The security threat posed by quantum computers. A turning point for the computer chip industry. Free advice on ransomware attacks. Tech stocks continue to please Wall Street. Africa set to add a quarter-billion web users. The U.K.’s tech sector takes a hit. Continue reading “U.S. unprepared for new security threat posed by quantum computers, and other Tech updates”
Federal regulators jolted the auto industry with two surprising pieces of news this month. First, Uncle Sam says that the fines automakers incur for falling short of government fuel economy rules are doubling, a painful blow for the industry. And second, the government doesn’t believe the car industry will hit the lofty fuel economy goal that regulators targeted for the year 2025. It all sounds a bit contradictory. But on closer inspection, the feds’ actions start to make sense. Continue reading “What do the government’s changing fuel economy rules mean for you?”
Trump will get a bounce after the Republican convention, but Clinton is poised to regain ground.
No matter who wins the White House, North Korea and Iran will test U.S. policy, diplomacy.
The next U.S. president will face two formidable but very different foreign policy challenges.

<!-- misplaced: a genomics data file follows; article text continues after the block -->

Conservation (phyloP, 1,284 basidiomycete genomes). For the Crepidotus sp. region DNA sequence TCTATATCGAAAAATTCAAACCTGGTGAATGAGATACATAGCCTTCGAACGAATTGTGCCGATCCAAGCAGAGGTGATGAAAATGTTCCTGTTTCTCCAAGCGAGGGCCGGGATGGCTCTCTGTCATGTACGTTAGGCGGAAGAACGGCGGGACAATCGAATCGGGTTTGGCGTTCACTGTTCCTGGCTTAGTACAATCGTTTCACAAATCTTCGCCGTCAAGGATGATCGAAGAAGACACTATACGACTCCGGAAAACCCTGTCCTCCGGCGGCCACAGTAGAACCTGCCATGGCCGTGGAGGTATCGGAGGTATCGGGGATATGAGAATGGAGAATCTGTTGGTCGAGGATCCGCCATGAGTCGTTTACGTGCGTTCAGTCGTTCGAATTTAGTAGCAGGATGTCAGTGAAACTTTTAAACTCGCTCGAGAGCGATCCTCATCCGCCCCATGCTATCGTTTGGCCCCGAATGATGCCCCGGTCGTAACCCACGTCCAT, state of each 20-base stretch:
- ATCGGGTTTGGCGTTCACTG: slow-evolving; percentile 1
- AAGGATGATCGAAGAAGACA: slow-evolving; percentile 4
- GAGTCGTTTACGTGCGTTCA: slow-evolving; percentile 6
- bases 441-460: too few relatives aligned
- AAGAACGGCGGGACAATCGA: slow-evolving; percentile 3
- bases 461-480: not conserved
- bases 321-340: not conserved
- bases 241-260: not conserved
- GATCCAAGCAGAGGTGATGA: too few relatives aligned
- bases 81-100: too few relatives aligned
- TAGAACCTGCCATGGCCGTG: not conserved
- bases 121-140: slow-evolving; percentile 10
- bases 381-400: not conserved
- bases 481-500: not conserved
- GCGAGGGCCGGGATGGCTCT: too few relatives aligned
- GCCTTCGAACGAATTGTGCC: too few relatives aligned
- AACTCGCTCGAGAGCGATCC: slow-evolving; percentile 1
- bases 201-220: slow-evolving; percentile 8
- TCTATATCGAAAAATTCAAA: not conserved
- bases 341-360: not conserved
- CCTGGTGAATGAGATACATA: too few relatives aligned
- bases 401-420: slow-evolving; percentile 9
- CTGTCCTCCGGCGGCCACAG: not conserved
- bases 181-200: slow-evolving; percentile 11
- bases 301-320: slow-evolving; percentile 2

A look at a new kind of cyberattack, efforts to tighten U.S. cyberdefenses and boost digital privacy, plus much more. Continue reading “Are you and your business safe from ransomware?”
Some Medicare beneficiaries could see rate increases of 22% next year.
Retirees, brace yourselves: Some participants may see double-digit premium hikes for Medicare Part B in 2017.
Congress figures to step in before the bills are due, as it did last year. But if it doesn’t, premiums for about 30% of beneficiaries could jump 22%, from $121.80 per month to $149 a month in January 2017, if the cost-of-living adjustment for Social Security is low, as expected. The COLA for next year is likely to be quite small: 0.2% to 0.8%. The actual rates for Part B (which covers the costs of doctor visits and outpatient care) will be announced in October and take effect January 1.
The rapid rise of virtual reality hardware in coming years will boost tech suppliers, app builders, media companies, internet providers and many other firms as business and consumer uses mushroom. Continue reading “Is this the year virtual reality goes prime time?”
The latest worry for oil bulls: Brexit, which has already sent the price of crude tumbling. What does last week’s vote mean for energy prices on this side of the pond?
In this issue: New Wi-Fi gear for the home. Hacking threats to fitness trackers. The huge market for tech products in India. Amazon stock: What’s it worth? More-detailed rules to govern the Internet. Apple’s effort to improve its apps. What Microsoft’s acquisition of LinkedIn means for business.
Cheaper fuel would seem like a godsend for businesses in the transportation world. But even with gasoline and diesel at multiyear lows for this time of the year, low prices are a mixed blessing. Also in this issue: An early note for propane customers who are already thinking ahead to next winter.